clues but leaving much
to contemplate."

Gravity

See some of Karen's work on her website: www.karensardisco.com

Sarah Sutton
Painter, Ithaca, NY

 

"The work investigates the complexity of our instinctual
need to locate ourselves within
a space, our innate desire to
find pattern, and the ever-present possibility of unintelligibility
within the inundation of images that characterizes our current cultural landscape."

Through The Devil

See some of Sarah's work on her website: www.sarahsuttonpainting.com

Patricia Wilder
Photographer, Victor, NY

 

"Even in my early images,
I was drawn to small parts of
the subject rather than the whole scene, always trying to extract
the essence of the subject.
My first instructor worked in nature, so my early work was
made in the natural world. I have become interested in urban subjects with more abstract and minimalistic images emphasizing line, color, and surfaces."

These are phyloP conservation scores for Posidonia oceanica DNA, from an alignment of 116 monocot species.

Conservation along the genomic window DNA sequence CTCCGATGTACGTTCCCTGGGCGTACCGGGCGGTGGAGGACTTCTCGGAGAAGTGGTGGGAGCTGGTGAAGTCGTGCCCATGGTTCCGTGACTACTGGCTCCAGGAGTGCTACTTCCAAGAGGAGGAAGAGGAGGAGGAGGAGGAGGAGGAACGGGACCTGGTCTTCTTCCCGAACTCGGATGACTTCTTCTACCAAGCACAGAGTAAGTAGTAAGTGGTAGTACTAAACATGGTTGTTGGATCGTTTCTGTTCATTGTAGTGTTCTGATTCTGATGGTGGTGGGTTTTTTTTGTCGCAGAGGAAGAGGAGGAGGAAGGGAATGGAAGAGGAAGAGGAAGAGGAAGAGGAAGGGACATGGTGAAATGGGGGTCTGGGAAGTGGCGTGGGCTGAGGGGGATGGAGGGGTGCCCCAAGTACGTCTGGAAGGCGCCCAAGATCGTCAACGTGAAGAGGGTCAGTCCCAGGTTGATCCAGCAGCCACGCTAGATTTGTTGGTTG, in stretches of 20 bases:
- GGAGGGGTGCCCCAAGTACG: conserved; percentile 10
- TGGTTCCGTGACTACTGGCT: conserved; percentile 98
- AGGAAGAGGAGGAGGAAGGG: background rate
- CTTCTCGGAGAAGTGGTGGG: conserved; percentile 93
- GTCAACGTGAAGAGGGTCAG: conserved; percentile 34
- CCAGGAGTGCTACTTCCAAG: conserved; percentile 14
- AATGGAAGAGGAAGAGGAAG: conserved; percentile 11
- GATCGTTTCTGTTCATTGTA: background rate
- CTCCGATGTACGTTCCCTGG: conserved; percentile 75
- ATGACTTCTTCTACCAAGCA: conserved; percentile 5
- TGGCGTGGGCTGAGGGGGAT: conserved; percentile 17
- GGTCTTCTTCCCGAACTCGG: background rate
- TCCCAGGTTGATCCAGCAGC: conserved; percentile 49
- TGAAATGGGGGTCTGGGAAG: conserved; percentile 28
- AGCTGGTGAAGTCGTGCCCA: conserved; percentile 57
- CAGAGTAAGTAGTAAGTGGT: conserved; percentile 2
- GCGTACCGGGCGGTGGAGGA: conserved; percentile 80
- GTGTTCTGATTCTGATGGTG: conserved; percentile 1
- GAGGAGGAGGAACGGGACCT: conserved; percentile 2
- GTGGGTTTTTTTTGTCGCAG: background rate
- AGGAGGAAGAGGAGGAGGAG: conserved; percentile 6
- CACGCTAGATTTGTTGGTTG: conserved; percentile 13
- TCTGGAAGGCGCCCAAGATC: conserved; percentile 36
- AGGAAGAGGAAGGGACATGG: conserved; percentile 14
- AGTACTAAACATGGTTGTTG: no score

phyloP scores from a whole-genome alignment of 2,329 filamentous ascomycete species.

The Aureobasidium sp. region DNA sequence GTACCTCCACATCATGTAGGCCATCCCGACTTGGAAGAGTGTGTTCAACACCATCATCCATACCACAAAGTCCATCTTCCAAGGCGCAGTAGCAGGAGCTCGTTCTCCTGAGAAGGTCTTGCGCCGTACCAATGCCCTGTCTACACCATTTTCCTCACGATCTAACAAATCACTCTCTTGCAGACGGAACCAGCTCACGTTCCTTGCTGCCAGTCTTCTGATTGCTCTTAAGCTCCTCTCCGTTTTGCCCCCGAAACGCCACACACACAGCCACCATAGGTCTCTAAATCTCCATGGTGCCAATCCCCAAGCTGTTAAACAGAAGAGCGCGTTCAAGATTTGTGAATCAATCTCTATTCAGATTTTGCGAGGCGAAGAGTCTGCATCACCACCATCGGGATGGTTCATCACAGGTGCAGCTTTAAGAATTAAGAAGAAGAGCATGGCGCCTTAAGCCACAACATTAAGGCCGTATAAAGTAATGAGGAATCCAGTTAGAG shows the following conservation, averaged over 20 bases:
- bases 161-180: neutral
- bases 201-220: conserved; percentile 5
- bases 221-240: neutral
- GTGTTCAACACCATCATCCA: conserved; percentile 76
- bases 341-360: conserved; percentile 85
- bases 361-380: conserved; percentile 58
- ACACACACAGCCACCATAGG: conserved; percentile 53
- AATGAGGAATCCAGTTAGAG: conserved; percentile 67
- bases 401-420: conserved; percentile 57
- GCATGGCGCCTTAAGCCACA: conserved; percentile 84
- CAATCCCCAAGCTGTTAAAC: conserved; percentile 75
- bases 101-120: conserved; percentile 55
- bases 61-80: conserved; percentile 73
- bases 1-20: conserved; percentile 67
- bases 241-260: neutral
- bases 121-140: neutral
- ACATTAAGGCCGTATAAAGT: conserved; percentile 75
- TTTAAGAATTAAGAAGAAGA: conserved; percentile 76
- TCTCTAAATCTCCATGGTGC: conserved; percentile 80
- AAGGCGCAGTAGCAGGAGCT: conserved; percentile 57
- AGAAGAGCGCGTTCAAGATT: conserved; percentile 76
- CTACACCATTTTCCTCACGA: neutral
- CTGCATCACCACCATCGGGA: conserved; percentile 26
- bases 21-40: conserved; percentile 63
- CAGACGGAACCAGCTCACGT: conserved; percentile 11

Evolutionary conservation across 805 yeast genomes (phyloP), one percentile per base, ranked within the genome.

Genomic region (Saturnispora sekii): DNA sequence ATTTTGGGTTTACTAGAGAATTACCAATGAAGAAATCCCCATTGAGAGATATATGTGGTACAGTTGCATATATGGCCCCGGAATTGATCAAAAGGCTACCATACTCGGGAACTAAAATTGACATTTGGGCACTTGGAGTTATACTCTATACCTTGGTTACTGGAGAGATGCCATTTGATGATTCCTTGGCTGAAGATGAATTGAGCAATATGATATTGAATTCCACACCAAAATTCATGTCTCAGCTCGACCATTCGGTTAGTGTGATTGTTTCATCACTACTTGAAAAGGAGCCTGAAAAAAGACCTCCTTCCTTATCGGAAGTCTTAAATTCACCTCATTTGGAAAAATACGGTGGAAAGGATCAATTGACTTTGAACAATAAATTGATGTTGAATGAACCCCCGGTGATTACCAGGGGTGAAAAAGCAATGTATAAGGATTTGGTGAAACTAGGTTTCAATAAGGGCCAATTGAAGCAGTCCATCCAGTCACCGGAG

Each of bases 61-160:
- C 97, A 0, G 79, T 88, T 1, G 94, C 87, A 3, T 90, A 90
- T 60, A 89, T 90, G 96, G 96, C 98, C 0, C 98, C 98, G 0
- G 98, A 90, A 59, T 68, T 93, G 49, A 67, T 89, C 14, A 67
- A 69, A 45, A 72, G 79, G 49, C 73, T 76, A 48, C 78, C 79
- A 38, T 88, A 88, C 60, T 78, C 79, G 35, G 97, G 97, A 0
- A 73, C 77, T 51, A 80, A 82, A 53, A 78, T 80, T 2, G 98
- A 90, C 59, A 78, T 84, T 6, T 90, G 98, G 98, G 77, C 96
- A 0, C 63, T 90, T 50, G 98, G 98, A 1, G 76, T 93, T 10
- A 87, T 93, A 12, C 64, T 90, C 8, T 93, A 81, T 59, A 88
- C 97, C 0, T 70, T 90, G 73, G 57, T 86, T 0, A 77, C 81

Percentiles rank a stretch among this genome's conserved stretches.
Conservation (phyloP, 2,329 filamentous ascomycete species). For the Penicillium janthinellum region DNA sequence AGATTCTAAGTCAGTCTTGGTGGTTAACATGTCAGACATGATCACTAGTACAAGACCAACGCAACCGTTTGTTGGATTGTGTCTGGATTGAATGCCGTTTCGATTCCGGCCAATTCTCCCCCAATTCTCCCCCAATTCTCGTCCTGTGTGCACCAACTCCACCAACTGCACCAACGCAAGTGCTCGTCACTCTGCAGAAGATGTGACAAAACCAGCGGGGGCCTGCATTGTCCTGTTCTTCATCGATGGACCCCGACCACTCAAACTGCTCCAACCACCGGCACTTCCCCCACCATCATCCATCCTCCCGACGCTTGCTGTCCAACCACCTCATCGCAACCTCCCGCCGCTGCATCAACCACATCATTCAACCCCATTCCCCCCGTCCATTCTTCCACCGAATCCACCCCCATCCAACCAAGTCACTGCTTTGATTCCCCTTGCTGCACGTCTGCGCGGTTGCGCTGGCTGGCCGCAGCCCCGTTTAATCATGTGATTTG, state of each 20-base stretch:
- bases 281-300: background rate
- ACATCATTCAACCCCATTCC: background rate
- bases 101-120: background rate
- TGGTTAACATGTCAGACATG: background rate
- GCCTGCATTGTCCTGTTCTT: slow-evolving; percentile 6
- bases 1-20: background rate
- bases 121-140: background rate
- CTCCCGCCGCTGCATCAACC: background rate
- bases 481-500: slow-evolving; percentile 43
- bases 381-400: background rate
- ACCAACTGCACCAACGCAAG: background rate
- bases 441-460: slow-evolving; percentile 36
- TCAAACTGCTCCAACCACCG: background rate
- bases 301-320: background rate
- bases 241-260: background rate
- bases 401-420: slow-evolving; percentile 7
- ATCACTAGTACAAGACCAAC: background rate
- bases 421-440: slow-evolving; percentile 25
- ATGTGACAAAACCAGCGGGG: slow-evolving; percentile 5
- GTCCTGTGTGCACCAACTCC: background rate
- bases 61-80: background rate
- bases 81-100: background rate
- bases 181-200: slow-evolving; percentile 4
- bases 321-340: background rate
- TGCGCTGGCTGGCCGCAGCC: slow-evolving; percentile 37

Prophecy

The Mirage of Truth

Bradley Butler
Painter, Canandaigua, NY

 

"I paint to disconnect from reality and then I keep painting to disconnect from the act of painting itself. In the studio, I use chance encounters with my chosen
art materials to make lines and amorphous shapes. The remnants of my activity become something to be referenced as mirroring reality, something familiar to
both the viewer and myself.
The simultaneous feelings of
dread and curiosity are achieved personally while I make art
and it is my goal to make people
feel the same thing when they
look at my work."

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Gallery Hours:  Tuesday– Saturday, 11 a.m. to 6 p.m.

 20 W. Main Street, Clifton Springs, NY 14432